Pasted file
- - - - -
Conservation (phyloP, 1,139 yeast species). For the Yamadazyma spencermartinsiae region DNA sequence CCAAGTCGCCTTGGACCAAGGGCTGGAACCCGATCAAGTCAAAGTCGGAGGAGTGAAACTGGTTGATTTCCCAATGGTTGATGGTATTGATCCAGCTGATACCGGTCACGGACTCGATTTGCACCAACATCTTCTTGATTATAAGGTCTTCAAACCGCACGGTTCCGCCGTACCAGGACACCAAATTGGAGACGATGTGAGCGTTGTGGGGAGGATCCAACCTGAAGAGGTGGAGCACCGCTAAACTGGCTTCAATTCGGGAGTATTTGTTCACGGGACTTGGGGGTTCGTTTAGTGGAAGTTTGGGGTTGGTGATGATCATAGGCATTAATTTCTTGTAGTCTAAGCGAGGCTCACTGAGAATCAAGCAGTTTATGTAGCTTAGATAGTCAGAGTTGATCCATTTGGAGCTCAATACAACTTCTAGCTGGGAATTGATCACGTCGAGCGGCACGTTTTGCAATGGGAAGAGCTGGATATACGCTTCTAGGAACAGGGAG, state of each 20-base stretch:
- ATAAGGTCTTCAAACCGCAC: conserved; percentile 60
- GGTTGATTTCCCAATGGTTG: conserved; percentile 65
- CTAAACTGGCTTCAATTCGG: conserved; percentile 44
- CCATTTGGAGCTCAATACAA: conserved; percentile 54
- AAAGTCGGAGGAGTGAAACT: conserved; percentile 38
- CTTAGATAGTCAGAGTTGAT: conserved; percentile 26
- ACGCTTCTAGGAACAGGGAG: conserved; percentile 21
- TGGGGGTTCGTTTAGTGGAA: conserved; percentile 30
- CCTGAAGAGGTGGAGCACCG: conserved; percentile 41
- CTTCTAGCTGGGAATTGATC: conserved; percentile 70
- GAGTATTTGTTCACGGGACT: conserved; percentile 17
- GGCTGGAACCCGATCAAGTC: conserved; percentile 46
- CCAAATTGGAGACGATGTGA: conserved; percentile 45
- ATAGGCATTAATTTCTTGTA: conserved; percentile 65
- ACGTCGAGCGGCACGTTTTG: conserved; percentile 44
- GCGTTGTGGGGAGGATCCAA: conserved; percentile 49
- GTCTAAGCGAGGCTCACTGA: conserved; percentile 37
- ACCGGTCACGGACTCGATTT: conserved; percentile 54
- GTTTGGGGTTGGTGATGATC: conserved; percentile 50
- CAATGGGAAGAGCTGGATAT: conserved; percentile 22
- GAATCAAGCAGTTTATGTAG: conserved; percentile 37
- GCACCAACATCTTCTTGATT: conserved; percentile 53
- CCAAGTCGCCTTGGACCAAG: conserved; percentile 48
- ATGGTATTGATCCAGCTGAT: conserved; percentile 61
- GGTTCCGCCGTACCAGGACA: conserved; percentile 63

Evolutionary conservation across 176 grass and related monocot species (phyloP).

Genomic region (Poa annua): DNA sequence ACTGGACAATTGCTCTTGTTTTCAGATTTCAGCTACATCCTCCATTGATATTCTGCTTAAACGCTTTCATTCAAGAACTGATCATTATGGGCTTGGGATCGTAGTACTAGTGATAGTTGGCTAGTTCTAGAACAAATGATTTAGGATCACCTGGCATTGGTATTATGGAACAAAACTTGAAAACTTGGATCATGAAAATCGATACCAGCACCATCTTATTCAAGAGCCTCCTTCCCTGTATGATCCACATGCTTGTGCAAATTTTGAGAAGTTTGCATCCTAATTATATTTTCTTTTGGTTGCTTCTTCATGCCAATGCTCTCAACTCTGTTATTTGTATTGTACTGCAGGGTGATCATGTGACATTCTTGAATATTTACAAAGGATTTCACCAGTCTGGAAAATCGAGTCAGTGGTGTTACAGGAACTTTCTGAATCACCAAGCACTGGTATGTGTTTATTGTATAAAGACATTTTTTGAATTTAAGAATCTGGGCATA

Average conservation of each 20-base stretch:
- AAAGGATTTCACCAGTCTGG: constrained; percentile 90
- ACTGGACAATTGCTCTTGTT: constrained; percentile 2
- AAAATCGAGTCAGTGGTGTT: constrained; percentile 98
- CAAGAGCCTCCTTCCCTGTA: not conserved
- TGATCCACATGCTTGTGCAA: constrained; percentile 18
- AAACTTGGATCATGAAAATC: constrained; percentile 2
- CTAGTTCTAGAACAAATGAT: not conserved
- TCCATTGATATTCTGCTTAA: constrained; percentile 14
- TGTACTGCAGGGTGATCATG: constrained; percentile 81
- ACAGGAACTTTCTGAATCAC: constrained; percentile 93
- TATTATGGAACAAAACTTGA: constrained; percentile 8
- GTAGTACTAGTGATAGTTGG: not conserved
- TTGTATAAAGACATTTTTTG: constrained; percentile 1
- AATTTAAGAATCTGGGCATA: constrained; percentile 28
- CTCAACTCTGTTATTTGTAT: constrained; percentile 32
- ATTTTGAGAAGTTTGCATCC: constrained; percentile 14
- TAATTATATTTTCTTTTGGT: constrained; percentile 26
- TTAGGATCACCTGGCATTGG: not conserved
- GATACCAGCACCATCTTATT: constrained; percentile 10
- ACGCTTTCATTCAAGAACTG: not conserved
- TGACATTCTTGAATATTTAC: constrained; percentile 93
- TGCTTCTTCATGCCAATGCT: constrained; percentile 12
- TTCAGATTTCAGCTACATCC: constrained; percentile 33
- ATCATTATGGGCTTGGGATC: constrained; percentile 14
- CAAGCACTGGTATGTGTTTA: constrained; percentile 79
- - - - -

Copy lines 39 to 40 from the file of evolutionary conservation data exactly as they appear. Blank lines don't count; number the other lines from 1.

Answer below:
- ACAGGAACTTTCTGAATCAC: constrained; percentile 93
- TATTATGGAACAAAACTTGA: constrained; percentile 8